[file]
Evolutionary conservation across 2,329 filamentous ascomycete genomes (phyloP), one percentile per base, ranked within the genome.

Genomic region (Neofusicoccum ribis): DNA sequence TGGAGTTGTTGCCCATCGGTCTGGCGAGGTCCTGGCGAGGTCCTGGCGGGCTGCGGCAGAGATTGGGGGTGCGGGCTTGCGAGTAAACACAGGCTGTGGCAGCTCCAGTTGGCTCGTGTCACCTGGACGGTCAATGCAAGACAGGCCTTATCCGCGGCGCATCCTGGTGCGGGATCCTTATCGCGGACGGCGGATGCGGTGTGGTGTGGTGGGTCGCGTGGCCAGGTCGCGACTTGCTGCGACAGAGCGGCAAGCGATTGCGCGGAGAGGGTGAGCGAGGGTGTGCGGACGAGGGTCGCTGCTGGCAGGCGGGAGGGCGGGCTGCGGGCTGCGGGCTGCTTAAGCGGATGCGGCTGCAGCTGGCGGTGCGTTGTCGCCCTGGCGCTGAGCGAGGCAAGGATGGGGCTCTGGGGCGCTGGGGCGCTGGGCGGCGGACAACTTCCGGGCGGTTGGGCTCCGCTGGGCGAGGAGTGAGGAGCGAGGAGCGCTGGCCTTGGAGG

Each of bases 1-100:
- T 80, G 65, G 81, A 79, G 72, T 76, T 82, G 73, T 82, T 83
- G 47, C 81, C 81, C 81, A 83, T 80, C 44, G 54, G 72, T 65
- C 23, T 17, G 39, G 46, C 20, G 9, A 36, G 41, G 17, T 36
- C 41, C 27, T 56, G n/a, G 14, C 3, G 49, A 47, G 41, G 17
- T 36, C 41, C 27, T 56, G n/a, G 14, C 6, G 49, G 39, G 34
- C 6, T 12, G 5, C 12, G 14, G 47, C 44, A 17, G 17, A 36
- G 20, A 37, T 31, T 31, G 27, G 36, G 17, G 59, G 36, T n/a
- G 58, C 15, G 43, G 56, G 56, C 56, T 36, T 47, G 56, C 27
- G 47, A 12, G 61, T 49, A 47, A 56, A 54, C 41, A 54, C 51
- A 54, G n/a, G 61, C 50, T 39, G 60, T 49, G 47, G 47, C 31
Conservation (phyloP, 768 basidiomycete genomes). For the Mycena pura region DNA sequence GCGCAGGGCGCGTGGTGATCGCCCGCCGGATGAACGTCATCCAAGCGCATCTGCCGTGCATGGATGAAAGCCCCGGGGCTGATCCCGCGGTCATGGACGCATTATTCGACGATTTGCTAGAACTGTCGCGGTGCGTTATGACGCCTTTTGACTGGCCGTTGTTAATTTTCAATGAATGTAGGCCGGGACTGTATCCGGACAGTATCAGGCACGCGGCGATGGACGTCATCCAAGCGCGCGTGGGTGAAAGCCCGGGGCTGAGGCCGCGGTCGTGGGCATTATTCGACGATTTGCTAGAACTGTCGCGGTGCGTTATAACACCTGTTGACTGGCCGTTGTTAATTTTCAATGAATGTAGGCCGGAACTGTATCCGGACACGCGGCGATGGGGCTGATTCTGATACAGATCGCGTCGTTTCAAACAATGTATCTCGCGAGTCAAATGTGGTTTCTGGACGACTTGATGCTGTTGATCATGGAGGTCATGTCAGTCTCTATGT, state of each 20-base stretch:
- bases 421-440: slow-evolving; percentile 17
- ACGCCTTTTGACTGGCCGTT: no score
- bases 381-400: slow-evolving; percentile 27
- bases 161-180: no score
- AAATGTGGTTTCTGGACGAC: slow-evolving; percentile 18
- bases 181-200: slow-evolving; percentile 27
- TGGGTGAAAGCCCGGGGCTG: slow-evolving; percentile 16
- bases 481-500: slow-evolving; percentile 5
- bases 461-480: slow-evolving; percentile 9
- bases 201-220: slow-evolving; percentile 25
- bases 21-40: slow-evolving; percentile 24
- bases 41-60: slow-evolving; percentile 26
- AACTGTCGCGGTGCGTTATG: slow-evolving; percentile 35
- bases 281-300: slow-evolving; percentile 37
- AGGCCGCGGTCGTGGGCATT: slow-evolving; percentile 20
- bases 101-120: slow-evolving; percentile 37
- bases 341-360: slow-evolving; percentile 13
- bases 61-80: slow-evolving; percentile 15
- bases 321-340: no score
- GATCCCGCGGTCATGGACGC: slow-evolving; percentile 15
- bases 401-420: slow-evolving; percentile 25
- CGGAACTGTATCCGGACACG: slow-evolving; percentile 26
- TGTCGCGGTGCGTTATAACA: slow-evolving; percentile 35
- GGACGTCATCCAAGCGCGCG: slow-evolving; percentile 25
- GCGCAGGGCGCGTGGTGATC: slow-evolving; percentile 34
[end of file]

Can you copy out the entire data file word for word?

Evolutionary conservation across 2,329 filamentous ascomycete genomes (phyloP), one percentile per base, ranked within the genome.

Genomic region (Neofusicoccum ribis): DNA sequence TGGAGTTGTTGCCCATCGGTCTGGCGAGGTCCTGGCGAGGTCCTGGCGGGCTGCGGCAGAGATTGGGGGTGCGGGCTTGCGAGTAAACACAGGCTGTGGCAGCTCCAGTTGGCTCGTGTCACCTGGACGGTCAATGCAAGACAGGCCTTATCCGCGGCGCATCCTGGTGCGGGATCCTTATCGCGGACGGCGGATGCGGTGTGGTGTGGTGGGTCGCGTGGCCAGGTCGCGACTTGCTGCGACAGAGCGGCAAGCGATTGCGCGGAGAGGGTGAGCGAGGGTGTGCGGACGAGGGTCGCTGCTGGCAGGCGGGAGGGCGGGCTGCGGGCTGCGGGCTGCTTAAGCGGATGCGGCTGCAGCTGGCGGTGCGTTGTCGCCCTGGCGCTGAGCGAGGCAAGGATGGGGCTCTGGGGCGCTGGGGCGCTGGGCGGCGGACAACTTCCGGGCGGTTGGGCTCCGCTGGGCGAGGAGTGAGGAGCGAGGAGCGCTGGCCTTGGAGG

Each of bases 1-100:
- T 80, G 65, G 81, A 79, G 72, T 76, T 82, G 73, T 82, T 83
- G 47, C 81, C 81, C 81, A 83, T 80, C 44, G 54, G 72, T 65
- C 23, T 17, G 39, G 46, C 20, G 9, A 36, G 41, G 17, T 36
- C 41, C 27, T 56, G n/a, G 14, C 3, G 49, A 47, G 41, G 17
- T 36, C 41, C 27, T 56, G n/a, G 14, C 6, G 49, G 39, G 34
- C 6, T 12, G 5, C 12, G 14, G 47, C 44, A 17, G 17, A 36
- G 20, A 37, T 31, T 31, G 27, G 36, G 17, G 59, G 36, T n/a
- G 58, C 15, G 43, G 56, G 56, C 56, T 36, T 47, G 56, C 27
- G 47, A 12, G 61, T 49, A 47, A 56, A 54, C 41, A 54, C 51
- A 54, G n/a, G 61, C 50, T 39, G 60, T 49, G 47, G 47, C 31
Conservation (phyloP, 768 basidiomycete genomes). For the Mycena pura region DNA sequence GCGCAGGGCGCGTGGTGATCGCCCGCCGGATGAACGTCATCCAAGCGCATCTGCCGTGCATGGATGAAAGCCCCGGGGCTGATCCCGCGGTCATGGACGCATTATTCGACGATTTGCTAGAACTGTCGCGGTGCGTTATGACGCCTTTTGACTGGCCGTTGTTAATTTTCAATGAATGTAGGCCGGGACTGTATCCGGACAGTATCAGGCACGCGGCGATGGACGTCATCCAAGCGCGCGTGGGTGAAAGCCCGGGGCTGAGGCCGCGGTCGTGGGCATTATTCGACGATTTGCTAGAACTGTCGCGGTGCGTTATAACACCTGTTGACTGGCCGTTGTTAATTTTCAATGAATGTAGGCCGGAACTGTATCCGGACACGCGGCGATGGGGCTGATTCTGATACAGATCGCGTCGTTTCAAACAATGTATCTCGCGAGTCAAATGTGGTTTCTGGACGACTTGATGCTGTTGATCATGGAGGTCATGTCAGTCTCTATGT, state of each 20-base stretch:
- bases 421-440: slow-evolving; percentile 17
- ACGCCTTTTGACTGGCCGTT: no score
- bases 381-400: slow-evolving; percentile 27
- bases 161-180: no score
- AAATGTGGTTTCTGGACGAC: slow-evolving; percentile 18
- bases 181-200: slow-evolving; percentile 27
- TGGGTGAAAGCCCGGGGCTG: slow-evolving; percentile 16
- bases 481-500: slow-evolving; percentile 5
- bases 461-480: slow-evolving; percentile 9
- bases 201-220: slow-evolving; percentile 25
- bases 21-40: slow-evolving; percentile 24
- bases 41-60: slow-evolving; percentile 26
- AACTGTCGCGGTGCGTTATG: slow-evolving; percentile 35
- bases 281-300: slow-evolving; percentile 37
- AGGCCGCGGTCGTGGGCATT: slow-evolving; percentile 20
- bases 101-120: slow-evolving; percentile 37
- bases 341-360: slow-evolving; percentile 13
- bases 61-80: slow-evolving; percentile 15
- bases 321-340: no score
- GATCCCGCGGTCATGGACGC: slow-evolving; percentile 15
- bases 401-420: slow-evolving; percentile 25
- CGGAACTGTATCCGGACACG: slow-evolving; percentile 26
- TGTCGCGGTGCGTTATAACA: slow-evolving; percentile 35
- GGACGTCATCCAAGCGCGCG: slow-evolving; percentile 25
- GCGCAGGGCGCGTGGTGATC: slow-evolving; percentile 34